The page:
Setting the record straight on Al Davis with former exec Amy Trask

Former Raiders' executive Amy Trask worked nearly three decades with former owner Al Davis, and she joins the Talk of Fame Network as part of our month-long salute to women in the NFL to set the record straight on one of the most intriguing figures in NFL history.

Jan 23, 2007; Alameda, CA, USA; Oakland Raiders  CEO Amy Trask at press conference to announce hiring of Lane Kiffin as head coach. Mandatory Credit: Kirby Lee/Image of Sport-US PRESSWIRE
Jan 23, 2007; Alameda, CA, USA; Oakland Raiders CEO Amy Trask at press conference to announce hiring of Lane Kiffin as head coach. Mandatory Credit: Kirby Lee/Image of Sport-US PRESSWIRE

(Amy Trask photo courtesy of the Oakland Raiders)

It couldn’t have been easy working for Oakland Raiders’ owner Al Davis for nearly three decades, but former Raiders' executive Amy Trask not only did it; she cherished the experience, calling it “a privilege to have worked for Al and the organization.”

Trask, who became the team's chief executive before resigning in 2013 and who today works for the CBS Sports Network as an analyst and panelist, gave an insider’s look at the Raiders on the Talk of Fame Network's latest broadcast – and what she revealed was that working with and for Davis was not the hardship outsiders perceived it to be.

“I was never intimidated by Al,” said Trask, who kicks off our month-long salute to women in the NFL as part of Breast Cancer Awareness Month. “I do understand that Al intimidated many people. I do understand there’s an aura of intimidation that people do associate with Al. I never experienced that.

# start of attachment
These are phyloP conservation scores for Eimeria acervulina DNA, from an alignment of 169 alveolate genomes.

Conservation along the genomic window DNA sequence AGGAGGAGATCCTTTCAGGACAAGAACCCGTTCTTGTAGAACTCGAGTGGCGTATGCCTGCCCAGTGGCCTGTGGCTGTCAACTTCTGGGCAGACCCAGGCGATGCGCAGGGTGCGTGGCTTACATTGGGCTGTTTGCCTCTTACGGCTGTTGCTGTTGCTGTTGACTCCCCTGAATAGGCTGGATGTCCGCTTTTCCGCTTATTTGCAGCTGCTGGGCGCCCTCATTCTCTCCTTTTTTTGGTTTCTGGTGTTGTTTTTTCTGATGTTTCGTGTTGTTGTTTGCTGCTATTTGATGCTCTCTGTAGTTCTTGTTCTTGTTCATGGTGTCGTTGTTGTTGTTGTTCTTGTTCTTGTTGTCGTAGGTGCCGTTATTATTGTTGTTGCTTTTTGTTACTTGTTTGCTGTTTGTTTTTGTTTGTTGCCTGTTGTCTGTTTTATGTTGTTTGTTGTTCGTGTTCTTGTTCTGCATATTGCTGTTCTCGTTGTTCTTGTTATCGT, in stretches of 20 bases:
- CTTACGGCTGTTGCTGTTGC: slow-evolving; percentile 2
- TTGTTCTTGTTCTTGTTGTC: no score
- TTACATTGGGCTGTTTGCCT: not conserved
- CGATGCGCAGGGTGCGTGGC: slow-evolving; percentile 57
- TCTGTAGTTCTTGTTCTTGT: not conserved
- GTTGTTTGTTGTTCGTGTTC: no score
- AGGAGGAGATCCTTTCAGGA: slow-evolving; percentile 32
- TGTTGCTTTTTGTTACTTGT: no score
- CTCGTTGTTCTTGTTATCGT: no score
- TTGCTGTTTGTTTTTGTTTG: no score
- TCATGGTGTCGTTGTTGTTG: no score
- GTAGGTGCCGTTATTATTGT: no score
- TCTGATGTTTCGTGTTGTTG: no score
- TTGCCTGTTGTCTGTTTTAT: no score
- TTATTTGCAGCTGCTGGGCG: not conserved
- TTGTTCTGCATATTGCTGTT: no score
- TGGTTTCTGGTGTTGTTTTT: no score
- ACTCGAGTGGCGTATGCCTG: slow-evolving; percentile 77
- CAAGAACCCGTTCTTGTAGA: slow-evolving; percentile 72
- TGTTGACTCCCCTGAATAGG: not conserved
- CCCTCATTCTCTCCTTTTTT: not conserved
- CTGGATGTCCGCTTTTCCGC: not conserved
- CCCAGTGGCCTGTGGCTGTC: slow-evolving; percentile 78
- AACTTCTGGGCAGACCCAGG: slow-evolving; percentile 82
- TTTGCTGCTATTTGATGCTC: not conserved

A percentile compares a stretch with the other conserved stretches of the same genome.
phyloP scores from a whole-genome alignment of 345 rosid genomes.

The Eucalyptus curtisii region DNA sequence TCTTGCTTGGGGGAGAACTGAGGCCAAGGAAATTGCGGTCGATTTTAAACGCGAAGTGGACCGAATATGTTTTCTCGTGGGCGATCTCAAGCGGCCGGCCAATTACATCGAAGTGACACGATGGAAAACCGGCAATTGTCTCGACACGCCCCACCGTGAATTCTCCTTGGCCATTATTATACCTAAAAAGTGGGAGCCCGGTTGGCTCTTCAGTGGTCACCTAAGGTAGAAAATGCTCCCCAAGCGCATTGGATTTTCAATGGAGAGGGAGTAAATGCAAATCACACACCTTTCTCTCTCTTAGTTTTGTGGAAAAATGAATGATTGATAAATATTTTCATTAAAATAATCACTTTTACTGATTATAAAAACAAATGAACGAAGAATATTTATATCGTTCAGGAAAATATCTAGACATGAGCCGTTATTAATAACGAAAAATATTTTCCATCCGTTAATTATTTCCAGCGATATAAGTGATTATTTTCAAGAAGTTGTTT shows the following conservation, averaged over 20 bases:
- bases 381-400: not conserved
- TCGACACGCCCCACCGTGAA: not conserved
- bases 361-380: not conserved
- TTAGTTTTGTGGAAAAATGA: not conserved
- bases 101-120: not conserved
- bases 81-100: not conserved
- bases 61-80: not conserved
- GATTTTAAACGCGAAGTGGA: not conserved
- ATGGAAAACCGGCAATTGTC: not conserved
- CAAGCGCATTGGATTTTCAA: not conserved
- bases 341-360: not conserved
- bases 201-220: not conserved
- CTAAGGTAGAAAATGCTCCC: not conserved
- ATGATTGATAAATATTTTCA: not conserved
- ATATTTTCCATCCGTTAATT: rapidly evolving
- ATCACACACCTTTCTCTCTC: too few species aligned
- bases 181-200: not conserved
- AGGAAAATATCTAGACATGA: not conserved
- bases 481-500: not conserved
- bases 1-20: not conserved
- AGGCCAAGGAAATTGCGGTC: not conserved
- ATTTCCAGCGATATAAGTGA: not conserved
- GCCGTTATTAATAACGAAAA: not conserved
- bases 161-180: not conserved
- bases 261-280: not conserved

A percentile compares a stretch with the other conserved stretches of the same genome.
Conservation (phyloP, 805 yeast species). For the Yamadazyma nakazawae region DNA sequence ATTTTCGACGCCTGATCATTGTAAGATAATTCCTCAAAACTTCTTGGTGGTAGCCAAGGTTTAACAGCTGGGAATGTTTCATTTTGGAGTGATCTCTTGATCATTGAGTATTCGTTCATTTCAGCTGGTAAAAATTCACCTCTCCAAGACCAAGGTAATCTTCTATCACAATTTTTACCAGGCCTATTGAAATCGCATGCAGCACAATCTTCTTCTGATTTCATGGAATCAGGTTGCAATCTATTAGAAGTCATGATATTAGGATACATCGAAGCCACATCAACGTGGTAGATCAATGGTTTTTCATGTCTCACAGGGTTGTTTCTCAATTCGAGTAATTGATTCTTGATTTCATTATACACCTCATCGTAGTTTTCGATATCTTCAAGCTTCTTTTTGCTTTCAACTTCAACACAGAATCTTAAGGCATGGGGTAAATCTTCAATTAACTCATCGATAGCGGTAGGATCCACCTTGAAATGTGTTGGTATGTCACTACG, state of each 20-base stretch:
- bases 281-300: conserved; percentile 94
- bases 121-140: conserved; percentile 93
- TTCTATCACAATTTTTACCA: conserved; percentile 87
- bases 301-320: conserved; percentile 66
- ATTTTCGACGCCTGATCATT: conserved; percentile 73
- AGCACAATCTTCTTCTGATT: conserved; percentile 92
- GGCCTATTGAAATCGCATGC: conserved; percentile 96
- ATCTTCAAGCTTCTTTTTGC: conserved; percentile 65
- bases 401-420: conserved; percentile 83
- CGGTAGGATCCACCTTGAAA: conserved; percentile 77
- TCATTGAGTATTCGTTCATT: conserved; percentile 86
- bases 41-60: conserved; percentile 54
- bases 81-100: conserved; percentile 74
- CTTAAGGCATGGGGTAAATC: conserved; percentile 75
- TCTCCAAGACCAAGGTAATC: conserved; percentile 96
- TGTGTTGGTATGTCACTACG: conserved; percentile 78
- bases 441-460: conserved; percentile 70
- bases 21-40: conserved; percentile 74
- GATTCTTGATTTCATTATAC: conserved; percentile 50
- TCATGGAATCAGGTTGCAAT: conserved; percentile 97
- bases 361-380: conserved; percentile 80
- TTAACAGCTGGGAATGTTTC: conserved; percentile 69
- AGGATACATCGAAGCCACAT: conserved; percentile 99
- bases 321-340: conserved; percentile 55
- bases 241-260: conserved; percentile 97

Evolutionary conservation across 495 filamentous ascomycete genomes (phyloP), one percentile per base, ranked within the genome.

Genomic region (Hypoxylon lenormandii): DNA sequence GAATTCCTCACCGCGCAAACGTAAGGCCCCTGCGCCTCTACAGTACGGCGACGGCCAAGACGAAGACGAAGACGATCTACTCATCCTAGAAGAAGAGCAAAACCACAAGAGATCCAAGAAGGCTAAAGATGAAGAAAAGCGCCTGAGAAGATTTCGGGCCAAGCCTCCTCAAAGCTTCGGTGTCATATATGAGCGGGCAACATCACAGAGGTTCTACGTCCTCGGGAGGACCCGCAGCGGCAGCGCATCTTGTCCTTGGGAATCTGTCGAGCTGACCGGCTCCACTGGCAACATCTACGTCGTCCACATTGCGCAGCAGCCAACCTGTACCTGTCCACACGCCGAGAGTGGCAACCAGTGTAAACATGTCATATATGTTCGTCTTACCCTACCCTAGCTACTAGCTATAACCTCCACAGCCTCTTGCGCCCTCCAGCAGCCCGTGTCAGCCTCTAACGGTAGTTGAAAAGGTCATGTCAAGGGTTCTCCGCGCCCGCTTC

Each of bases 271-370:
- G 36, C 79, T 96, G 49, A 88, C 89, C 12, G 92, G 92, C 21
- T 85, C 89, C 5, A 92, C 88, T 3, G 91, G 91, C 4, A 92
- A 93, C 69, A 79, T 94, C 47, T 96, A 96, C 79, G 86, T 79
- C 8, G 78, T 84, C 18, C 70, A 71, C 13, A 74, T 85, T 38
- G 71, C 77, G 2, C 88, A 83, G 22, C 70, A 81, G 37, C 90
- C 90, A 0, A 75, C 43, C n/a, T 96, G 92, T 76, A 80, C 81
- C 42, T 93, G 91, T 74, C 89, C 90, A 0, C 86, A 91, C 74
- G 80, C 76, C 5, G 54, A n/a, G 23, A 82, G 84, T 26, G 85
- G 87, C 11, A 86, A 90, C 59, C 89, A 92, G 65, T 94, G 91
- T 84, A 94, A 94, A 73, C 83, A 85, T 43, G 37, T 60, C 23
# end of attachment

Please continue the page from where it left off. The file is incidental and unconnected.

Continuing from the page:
“From my perspective and, based on my experience, I can tell you the No. 1 misconception about Al is that he wouldn’t tolerate or abide any disagreement. If disagreeing with him and arguing with him were unacceptable to him, I would’ve been fired less than one month into my job.

“I’d been there only two or three weeks when I was in a meeting, and he came in and I shared with him, quite forcefully, that I believed he was wrong. And we yelled and we screamed and he cussed ... but the fact is after this disagreement at one point he looked at me and said, ‘OK, I got it. I got it.’ And that was that.

“That man set up the paradigm for an almost 30-year relationship of working with one another. I did disagree with Al when I believed it was appropriate and, frankly, that was quite often. But what I learned was you don’t simply disagree. You explain why you disagree. You back your disagreements in the best manner you can … and you make a decision and then move on.”

Trask, who can now be seen Sundays on “That Other Pregame Show” on the CBS Sports Network, was something of a pioneer in the NFL, rising from an intern in the Raiders’ legal department in the 1980s to an executive position when the NFL had precious few women in executive roles – at least women who weren't part of team ownership.

It's to the Raiders’ credit that they were ahead of the curve there … as they were with the hiring of the first Hispanic head coach (Tom Flores) and the first African-American head coach (Art Shell). But Trask makes it clear she never saw herself as a pathfinder nor considered gender an issue that played a role in the execution of her job.

“People look at me quizically when I say this, but it’s the honest to goodness truth: I never spent one moment thinking about my gender,” she said. “I did my job. It always struck me as counter-intuitive for me to think about my gender while wanting others to disregard my gender.

"I never walked into a league owners’ meeting or a meeting in the league office or meetings with bankers or business partners thinking I’m a woman or thinking about my gender. Because it strikes me as very silly for a woman to do that if the last thing she wants is for anyone with whom she’s interacting to think about her gender.

“The world was a lot different in the ‘80s and ‘90s when Al took me to the first owners’ meeting … there was a very, very noticeable silence when the meeting convened, and people realized I was taking that seat right next to Al Davis. That room grew very, very quiet.

“I certainly wasn’t concerned about it. Number one, I was walking in the room behind Al Davis, and I figured he was going to be a pretty good fullback for me. And,, number two, why should I worry about it? What value is there for me in wasting one moment of my time worrying about whether others are bothered by my gender? They want to worry about it … let them worry about it.”

Listen now!